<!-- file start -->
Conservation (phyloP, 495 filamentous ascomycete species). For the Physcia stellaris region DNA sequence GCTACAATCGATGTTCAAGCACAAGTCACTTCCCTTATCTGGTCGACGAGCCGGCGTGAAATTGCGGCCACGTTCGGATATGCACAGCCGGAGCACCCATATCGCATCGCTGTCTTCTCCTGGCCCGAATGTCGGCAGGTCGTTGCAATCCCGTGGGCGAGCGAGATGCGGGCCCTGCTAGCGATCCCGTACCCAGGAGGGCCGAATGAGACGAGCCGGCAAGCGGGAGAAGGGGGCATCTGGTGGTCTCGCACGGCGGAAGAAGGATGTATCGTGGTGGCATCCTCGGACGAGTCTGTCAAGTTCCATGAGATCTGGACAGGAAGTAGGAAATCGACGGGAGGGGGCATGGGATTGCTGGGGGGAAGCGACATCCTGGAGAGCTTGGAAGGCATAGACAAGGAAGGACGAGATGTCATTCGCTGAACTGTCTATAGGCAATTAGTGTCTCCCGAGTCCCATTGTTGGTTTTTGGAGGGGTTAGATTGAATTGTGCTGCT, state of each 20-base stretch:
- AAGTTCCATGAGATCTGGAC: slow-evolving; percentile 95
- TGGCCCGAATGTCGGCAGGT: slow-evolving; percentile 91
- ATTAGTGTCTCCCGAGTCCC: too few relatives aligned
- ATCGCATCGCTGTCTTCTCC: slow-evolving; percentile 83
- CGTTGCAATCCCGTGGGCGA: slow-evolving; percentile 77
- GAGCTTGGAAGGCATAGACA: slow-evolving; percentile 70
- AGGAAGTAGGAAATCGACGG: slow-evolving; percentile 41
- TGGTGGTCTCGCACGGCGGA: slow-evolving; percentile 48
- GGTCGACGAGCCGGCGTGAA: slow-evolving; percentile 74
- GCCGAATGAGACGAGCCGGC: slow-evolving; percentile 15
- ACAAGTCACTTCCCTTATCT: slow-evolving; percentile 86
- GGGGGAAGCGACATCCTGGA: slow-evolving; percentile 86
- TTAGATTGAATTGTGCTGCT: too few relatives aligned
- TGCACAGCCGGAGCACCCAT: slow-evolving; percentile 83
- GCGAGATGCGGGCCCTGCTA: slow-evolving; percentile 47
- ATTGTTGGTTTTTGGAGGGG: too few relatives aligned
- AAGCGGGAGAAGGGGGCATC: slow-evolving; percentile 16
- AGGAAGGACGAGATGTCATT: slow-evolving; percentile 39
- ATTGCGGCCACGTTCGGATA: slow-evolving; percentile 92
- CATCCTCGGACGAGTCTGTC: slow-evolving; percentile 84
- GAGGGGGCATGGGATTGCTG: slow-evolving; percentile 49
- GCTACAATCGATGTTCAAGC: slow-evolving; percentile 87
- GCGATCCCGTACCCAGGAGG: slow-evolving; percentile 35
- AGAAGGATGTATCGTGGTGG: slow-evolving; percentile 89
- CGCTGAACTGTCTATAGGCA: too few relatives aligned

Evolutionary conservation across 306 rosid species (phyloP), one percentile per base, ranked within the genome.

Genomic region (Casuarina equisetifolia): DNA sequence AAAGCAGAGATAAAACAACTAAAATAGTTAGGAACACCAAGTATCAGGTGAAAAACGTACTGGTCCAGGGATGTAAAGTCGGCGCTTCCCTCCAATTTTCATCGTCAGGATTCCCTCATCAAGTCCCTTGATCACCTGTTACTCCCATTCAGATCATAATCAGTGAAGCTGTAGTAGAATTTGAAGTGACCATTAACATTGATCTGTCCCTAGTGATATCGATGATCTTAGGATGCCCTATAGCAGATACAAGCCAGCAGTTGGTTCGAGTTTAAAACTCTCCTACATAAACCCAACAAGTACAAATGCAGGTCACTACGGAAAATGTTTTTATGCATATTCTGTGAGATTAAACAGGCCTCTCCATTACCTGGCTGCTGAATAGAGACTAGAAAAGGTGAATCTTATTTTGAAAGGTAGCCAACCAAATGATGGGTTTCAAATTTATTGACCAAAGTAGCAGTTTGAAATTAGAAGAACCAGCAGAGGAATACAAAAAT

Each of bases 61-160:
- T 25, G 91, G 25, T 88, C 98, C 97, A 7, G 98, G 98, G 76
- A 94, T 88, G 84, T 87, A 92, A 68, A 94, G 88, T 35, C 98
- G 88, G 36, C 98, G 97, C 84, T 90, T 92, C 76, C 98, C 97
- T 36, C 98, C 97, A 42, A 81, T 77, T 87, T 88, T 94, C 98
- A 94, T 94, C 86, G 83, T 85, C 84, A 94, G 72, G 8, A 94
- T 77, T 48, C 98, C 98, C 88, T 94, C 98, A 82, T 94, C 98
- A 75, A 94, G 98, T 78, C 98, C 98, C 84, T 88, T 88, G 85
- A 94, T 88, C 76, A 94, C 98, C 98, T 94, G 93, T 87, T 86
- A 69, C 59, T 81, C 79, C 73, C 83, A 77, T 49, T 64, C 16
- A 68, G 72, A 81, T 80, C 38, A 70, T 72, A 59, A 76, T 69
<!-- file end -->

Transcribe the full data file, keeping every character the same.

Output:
Conservation (phyloP, 495 filamentous ascomycete species). For the Physcia stellaris region DNA sequence GCTACAATCGATGTTCAAGCACAAGTCACTTCCCTTATCTGGTCGACGAGCCGGCGTGAAATTGCGGCCACGTTCGGATATGCACAGCCGGAGCACCCATATCGCATCGCTGTCTTCTCCTGGCCCGAATGTCGGCAGGTCGTTGCAATCCCGTGGGCGAGCGAGATGCGGGCCCTGCTAGCGATCCCGTACCCAGGAGGGCCGAATGAGACGAGCCGGCAAGCGGGAGAAGGGGGCATCTGGTGGTCTCGCACGGCGGAAGAAGGATGTATCGTGGTGGCATCCTCGGACGAGTCTGTCAAGTTCCATGAGATCTGGACAGGAAGTAGGAAATCGACGGGAGGGGGCATGGGATTGCTGGGGGGAAGCGACATCCTGGAGAGCTTGGAAGGCATAGACAAGGAAGGACGAGATGTCATTCGCTGAACTGTCTATAGGCAATTAGTGTCTCCCGAGTCCCATTGTTGGTTTTTGGAGGGGTTAGATTGAATTGTGCTGCT, state of each 20-base stretch:
- AAGTTCCATGAGATCTGGAC: slow-evolving; percentile 95
- TGGCCCGAATGTCGGCAGGT: slow-evolving; percentile 91
- ATTAGTGTCTCCCGAGTCCC: too few relatives aligned
- ATCGCATCGCTGTCTTCTCC: slow-evolving; percentile 83
- CGTTGCAATCCCGTGGGCGA: slow-evolving; percentile 77
- GAGCTTGGAAGGCATAGACA: slow-evolving; percentile 70
- AGGAAGTAGGAAATCGACGG: slow-evolving; percentile 41
- TGGTGGTCTCGCACGGCGGA: slow-evolving; percentile 48
- GGTCGACGAGCCGGCGTGAA: slow-evolving; percentile 74
- GCCGAATGAGACGAGCCGGC: slow-evolving; percentile 15
- ACAAGTCACTTCCCTTATCT: slow-evolving; percentile 86
- GGGGGAAGCGACATCCTGGA: slow-evolving; percentile 86
- TTAGATTGAATTGTGCTGCT: too few relatives aligned
- TGCACAGCCGGAGCACCCAT: slow-evolving; percentile 83
- GCGAGATGCGGGCCCTGCTA: slow-evolving; percentile 47
- ATTGTTGGTTTTTGGAGGGG: too few relatives aligned
- AAGCGGGAGAAGGGGGCATC: slow-evolving; percentile 16
- AGGAAGGACGAGATGTCATT: slow-evolving; percentile 39
- ATTGCGGCCACGTTCGGATA: slow-evolving; percentile 92
- CATCCTCGGACGAGTCTGTC: slow-evolving; percentile 84
- GAGGGGGCATGGGATTGCTG: slow-evolving; percentile 49
- GCTACAATCGATGTTCAAGC: slow-evolving; percentile 87
- GCGATCCCGTACCCAGGAGG: slow-evolving; percentile 35
- AGAAGGATGTATCGTGGTGG: slow-evolving; percentile 89
- CGCTGAACTGTCTATAGGCA: too few relatives aligned

Evolutionary conservation across 306 rosid species (phyloP), one percentile per base, ranked within the genome.

Genomic region (Casuarina equisetifolia): DNA sequence AAAGCAGAGATAAAACAACTAAAATAGTTAGGAACACCAAGTATCAGGTGAAAAACGTACTGGTCCAGGGATGTAAAGTCGGCGCTTCCCTCCAATTTTCATCGTCAGGATTCCCTCATCAAGTCCCTTGATCACCTGTTACTCCCATTCAGATCATAATCAGTGAAGCTGTAGTAGAATTTGAAGTGACCATTAACATTGATCTGTCCCTAGTGATATCGATGATCTTAGGATGCCCTATAGCAGATACAAGCCAGCAGTTGGTTCGAGTTTAAAACTCTCCTACATAAACCCAACAAGTACAAATGCAGGTCACTACGGAAAATGTTTTTATGCATATTCTGTGAGATTAAACAGGCCTCTCCATTACCTGGCTGCTGAATAGAGACTAGAAAAGGTGAATCTTATTTTGAAAGGTAGCCAACCAAATGATGGGTTTCAAATTTATTGACCAAAGTAGCAGTTTGAAATTAGAAGAACCAGCAGAGGAATACAAAAAT

Each of bases 61-160:
- T 25, G 91, G 25, T 88, C 98, C 97, A 7, G 98, G 98, G 76
- A 94, T 88, G 84, T 87, A 92, A 68, A 94, G 88, T 35, C 98
- G 88, G 36, C 98, G 97, C 84, T 90, T 92, C 76, C 98, C 97
- T 36, C 98, C 97, A 42, A 81, T 77, T 87, T 88, T 94, C 98
- A 94, T 94, C 86, G 83, T 85, C 84, A 94, G 72, G 8, A 94
- T 77, T 48, C 98, C 98, C 88, T 94, C 98, A 82, T 94, C 98
- A 75, A 94, G 98, T 78, C 98, C 98, C 84, T 88, T 88, G 85
- A 94, T 88, C 76, A 94, C 98, C 98, T 94, G 93, T 87, T 86
- A 69, C 59, T 81, C 79, C 73, C 83, A 77, T 49, T 64, C 16
- A 68, G 72, A 81, T 80, C 38, A 70, T 72, A 59, A 76, T 69